I was raised in a traditional, Zionist family who survived the Holocaust and is deeply connected to its Jewish heritage, as reflected in my decision to make aliyah. Ironically, however, upon landing in Tel Aviv ten years ago, the first person I dated was a tall, dark and handsome Palestinian — in short, my mother’s worst nightmare. Born in Jerusalem, he spoke fluent English and no Hebrew. While the relationship lasted, we woke up together, cooked together and went to bars with friends. Once, we spontaneously spent a night in a hastily-purchased tent on the shores of the Dead Sea. We were in love. I visited his home in East Jerusalem, where his family accepted me with warmth and courtesy. The romance, in the end, didn’t work out. Nonetheless, I am a richer person because of it. It showed me places and a people that most native-born Israelis never see, but should.

Disproving the Education Ministry, my relationship with an Arab and any ideological contradiction involved didn’t threaten my Jewish identity. My love for my grandmother’s gefilte fish and my inevitable tears during Holocaust-related films, endured. Contrary to what Mr. Bennett would have us believe, nobody is just ONE thing, good or evil, Zionist or enemy. Each of us is rich with different memories, values, flaws, tribes and lovers. A well-rounded Jew or Israeli should be exposed to as many cultures as possible, far beyond eating hummus at an Arab restaurant. Dialogue with “the other” doesn’t lessen one’s identity but enhances it. No Jew need shy away from a conversation, debate, lunch or kiss with an Arab or, for that matter, an Eskimo.

I have a sneaking suspicion that the Education Ministry doesn’t really believe that Borderlife will send young readers out to snatch up Arab lovers as if they were the newest iPhone. I suspect that the book was intentionally disqualified, as a brutish, populist statement meant to broadcast just how little of a place Arabs have in Mr. Bennett’s idea of Israel – an ignorant Jewish fart in the face of coexistence. The education minister has about as much interest in coexistence as most people have in late-stage cancer. Sadly, it’s not a stretch to imagine Israel’s current leaders endorsing the segregated buses, water fountains and swimming pools of pre-equal rights Alabama.

The current Israeli government shares some strategies with the terrorists its fights: institutions afraid of their own morally unstable foundations will always cultivate a life-or-death atmosphere of panic and produce an enemy to target instead of exploring shared territory with “the other.” The government and its education minister are miseducating Israeli youth with xenophobia and segregationist thinking that makes the idea of canceling ethnic boundaries unthinkable and allows for the continuation of the undemocratic, illegal occupation that thrives a mere 10 minute drive from the prime minister’s residence, and yet so far from the Israeli conscience.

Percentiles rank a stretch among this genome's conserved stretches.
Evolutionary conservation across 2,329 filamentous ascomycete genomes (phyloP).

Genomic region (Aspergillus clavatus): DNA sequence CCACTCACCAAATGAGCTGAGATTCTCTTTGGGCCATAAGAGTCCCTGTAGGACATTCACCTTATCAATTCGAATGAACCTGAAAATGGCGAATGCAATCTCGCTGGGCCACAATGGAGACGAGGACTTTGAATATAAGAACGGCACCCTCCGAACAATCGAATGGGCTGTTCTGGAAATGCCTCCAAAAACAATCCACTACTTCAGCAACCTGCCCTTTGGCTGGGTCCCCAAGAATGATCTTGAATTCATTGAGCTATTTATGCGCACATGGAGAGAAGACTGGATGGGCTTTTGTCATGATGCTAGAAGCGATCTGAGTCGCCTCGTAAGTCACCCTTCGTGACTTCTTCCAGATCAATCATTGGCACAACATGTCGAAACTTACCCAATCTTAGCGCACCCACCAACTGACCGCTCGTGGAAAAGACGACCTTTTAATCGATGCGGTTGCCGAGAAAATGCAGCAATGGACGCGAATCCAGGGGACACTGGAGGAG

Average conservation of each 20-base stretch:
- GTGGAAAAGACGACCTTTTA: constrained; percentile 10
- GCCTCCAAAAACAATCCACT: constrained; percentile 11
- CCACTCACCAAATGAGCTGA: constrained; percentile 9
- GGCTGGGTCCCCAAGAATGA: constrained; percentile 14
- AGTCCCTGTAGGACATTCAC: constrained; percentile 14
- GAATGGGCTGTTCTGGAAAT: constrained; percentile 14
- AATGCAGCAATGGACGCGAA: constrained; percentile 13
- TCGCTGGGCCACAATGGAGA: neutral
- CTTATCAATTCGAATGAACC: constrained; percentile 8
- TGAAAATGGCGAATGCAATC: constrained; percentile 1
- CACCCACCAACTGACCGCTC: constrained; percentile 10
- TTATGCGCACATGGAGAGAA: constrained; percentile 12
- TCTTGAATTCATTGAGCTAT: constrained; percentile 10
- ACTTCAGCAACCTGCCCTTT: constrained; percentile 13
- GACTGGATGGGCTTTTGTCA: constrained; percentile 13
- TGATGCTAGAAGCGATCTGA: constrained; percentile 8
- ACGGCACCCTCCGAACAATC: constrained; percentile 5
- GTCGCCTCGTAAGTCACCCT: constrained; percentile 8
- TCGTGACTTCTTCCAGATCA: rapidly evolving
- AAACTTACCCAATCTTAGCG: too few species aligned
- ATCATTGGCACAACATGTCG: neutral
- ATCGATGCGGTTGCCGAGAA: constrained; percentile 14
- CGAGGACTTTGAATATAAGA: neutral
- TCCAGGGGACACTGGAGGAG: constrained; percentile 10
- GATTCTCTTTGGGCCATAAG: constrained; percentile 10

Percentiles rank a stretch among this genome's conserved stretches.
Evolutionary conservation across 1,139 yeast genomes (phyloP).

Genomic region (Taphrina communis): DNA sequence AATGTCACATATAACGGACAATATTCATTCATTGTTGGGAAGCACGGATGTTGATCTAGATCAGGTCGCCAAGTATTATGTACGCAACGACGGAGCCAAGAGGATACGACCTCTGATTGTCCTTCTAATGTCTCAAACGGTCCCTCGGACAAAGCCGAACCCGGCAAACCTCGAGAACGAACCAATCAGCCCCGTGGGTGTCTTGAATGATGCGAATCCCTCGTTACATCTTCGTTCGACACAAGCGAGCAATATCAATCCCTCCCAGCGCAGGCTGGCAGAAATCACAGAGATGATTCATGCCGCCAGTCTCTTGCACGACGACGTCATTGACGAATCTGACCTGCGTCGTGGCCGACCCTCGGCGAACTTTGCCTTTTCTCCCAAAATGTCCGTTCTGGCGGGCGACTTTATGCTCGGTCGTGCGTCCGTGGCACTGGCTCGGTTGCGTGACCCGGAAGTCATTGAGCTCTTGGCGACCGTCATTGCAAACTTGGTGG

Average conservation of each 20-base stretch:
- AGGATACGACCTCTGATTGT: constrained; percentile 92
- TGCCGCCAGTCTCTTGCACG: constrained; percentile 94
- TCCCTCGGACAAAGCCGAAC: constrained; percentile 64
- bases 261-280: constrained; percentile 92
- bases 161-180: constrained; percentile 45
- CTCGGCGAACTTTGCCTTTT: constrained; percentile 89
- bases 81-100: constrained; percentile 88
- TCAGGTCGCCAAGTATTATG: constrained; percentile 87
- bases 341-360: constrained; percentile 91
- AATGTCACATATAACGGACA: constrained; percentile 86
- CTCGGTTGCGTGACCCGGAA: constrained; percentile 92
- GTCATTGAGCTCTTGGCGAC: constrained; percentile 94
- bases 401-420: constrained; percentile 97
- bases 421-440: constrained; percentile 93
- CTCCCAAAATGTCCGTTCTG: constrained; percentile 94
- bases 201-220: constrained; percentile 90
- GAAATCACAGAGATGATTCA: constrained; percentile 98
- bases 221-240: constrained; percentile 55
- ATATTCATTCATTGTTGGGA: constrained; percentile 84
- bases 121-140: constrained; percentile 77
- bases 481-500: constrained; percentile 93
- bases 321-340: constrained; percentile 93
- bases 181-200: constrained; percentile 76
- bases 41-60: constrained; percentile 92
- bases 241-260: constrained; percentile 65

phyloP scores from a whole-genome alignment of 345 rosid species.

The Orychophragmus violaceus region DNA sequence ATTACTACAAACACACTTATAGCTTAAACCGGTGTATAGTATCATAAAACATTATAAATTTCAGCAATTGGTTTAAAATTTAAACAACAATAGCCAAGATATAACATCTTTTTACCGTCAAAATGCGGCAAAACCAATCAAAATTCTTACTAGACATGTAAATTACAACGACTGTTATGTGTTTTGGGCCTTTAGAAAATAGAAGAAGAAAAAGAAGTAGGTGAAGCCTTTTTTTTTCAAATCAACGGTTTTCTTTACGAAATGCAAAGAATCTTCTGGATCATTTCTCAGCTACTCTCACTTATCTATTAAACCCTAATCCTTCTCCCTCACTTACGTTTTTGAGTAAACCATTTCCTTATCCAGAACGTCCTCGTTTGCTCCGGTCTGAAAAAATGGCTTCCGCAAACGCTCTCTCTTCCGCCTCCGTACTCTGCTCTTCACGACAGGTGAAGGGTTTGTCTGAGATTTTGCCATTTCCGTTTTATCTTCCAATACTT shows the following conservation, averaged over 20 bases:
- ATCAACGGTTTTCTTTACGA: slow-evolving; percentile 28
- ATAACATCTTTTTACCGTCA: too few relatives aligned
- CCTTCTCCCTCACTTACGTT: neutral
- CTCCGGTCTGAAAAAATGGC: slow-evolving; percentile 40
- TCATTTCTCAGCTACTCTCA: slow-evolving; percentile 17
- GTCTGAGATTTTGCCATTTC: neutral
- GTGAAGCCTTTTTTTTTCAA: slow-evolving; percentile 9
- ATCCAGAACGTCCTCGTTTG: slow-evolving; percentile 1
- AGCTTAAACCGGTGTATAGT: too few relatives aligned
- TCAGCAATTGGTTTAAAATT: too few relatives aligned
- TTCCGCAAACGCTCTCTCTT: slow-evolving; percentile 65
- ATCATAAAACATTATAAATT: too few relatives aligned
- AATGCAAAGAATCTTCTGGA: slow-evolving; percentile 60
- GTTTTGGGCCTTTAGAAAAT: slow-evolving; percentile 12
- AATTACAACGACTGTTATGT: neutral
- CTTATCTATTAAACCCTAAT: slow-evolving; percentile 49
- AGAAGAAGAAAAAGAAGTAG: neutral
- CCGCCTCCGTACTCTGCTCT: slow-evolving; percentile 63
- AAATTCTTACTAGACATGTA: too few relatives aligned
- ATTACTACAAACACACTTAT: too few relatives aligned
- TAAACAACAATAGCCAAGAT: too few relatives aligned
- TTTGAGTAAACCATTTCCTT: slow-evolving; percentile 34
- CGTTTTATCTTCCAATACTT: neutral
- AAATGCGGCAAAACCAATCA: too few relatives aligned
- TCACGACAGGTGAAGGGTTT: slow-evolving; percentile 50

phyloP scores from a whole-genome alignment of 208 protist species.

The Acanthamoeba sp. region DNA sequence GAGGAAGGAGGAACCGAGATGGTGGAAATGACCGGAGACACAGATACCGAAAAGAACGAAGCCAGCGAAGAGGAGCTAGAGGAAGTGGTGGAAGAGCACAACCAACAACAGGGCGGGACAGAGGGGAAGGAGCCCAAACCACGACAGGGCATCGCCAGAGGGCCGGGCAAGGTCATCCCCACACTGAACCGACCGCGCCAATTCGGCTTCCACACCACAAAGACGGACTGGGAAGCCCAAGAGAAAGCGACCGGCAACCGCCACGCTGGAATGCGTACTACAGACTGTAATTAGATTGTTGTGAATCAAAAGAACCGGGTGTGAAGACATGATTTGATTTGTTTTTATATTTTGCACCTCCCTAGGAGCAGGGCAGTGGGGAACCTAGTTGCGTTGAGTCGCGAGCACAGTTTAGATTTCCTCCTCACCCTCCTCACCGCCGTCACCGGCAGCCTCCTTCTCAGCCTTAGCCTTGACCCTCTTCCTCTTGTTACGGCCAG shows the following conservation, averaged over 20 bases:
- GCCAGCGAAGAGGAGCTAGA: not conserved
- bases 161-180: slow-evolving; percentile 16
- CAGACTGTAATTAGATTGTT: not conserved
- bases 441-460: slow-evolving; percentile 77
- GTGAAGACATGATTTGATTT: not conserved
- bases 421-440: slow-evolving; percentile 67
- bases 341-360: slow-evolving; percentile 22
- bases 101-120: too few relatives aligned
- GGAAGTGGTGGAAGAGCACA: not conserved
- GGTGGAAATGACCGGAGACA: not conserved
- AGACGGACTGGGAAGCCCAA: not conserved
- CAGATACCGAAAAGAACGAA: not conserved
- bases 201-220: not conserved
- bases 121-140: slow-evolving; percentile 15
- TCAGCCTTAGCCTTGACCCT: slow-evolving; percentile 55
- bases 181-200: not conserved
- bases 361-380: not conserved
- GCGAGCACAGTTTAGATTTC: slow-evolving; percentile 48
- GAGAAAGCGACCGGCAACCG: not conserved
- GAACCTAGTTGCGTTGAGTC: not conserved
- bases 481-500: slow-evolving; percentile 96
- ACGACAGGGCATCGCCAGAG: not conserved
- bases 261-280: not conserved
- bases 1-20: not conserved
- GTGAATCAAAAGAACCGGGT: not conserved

Just as a moderate Muslim no longer feels at home in ISIS conquered territory, my patience (and that of the thousands of young, talented Israelis who’ve fled to Berlin over the past few years) has its limits. But I’m not jumping ship just yet. According to my favorite song on Lauryn Hill’s album:

Everything is everything,

what is meant to be will be.

After winter, must come spring,

change it comes eventually.

So, for the meantime, I’ll continue to fight the Education Ministry’s miseducation, be a proud Jew and simultaneously date extremely handsome Arabs, should I be so lucky. In fact, if more Jews were to fall in love with Palestinians, this country might just become a place where a kiss doesn’t necessarily have a political overtone, a democracy for ALL of its residents and a place that builds bridges instead of concrete walls.

About the Author
David Sarna Galdi, a former editor at Haaretz newspaper and Time Out Israel, was born and raised in the suburbs of New York City. He currently works for an international NGO and lives in Tel Aviv.